San Francisco keeps cost of president’s visit a secret 

Police officers lined the streets last week to protect President Barack Obama during his fundraising trip to San Francisco, most likely racking up thousands of dollars in extra pay and overtime.

But taxpayers in a city that is facing a $306 million deficit may never know how much money Obama’s visit truly cost because the Police Department is refusing to make those costs public. While other cities are transparent about the cost of presidential visits, San Francisco continues to keep the costs of its security details private in an effort to protect dignitaries.

A public records request by the San Francisco Examiner for those costs was denied. Police spokesman Lt. Troy Dangerfield said the Police Department does not provide those costs because it could reveal too much information about the number of officers who provide security for dignitaries.

“We did do everything we could to reduce those costs by reallocating resources and limiting the number of officers on overtime,” Dangerfield said. 

Charles White, assistant special agent in charge for the Secret Service in San Francisco said there is no federal regulation preventing local governments from disclosing those costs.

“As a rule, we don’t comment on costs,” White said. “As far as what local jurisdictions do, that’s up to them.”

Adding to the mystery is the fact that Obama’s campaign team reimburses security costs for local authorities on trips that are for fundraising purposes, according to a White House official. Obama attended two San Francisco fundraisers, a high-priced dinner at the residence of owner Marc Benioff and a breakfast fundraiser at the St. Regis Hotel.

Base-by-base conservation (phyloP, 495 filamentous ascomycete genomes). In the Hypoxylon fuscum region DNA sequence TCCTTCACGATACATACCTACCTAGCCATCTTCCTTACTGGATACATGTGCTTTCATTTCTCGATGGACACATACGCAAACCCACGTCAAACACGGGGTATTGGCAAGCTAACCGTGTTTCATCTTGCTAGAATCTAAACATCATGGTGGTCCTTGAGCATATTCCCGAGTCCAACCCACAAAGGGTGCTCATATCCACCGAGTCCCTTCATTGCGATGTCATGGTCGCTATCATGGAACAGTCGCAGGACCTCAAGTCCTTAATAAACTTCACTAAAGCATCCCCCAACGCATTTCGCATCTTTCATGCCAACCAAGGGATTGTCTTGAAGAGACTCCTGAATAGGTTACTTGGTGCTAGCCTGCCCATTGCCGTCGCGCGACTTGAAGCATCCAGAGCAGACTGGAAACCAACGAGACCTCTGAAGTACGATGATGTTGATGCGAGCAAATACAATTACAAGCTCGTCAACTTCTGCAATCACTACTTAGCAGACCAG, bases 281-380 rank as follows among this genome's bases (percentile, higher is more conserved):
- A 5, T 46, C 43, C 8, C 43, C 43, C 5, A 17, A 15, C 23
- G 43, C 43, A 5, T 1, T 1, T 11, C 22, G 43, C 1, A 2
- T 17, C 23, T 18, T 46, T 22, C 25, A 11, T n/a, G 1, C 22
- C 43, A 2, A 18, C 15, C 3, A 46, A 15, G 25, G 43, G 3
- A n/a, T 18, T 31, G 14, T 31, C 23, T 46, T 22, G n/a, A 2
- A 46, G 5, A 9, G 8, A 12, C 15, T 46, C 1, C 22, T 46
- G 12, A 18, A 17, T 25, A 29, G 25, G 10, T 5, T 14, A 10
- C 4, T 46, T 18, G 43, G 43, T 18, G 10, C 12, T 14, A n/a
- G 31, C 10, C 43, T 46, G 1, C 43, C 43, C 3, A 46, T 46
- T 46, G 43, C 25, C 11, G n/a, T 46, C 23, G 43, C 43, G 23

But he also held two public events in which the security would be paid for with taxpayer dollars, a meeting at the Palo Alto headquarters of Facebook and a public event at the Nob Hill Masonic Theater. It’s unclear how much was paid publicly and how much was paid for by the campaign, the official said.

Other cities, however, have divulged those expenses. A Wisconsin State Journal story in December, for example, found that a single Obama event in Madison cost police $185,543.

In San Francisco, the debate over dignitary protection has been a thorny issue since Mayor Gavin Newsom traveled with his security detail while campaigning for governor and during such travels as when he was married in Montana.

In June 2010, San Francisco voters approved a ballot initiative proposed by Supervisor Ross Mirkarimi that would require a line item pointing out the expense of dignitary protection in The City’s budget. The budget for the next fiscal year will be the first to list that cost, which includes protection for the mayor and for visiting dignitaries.

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Brent Begin

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Saturday, Oct 3, 2015


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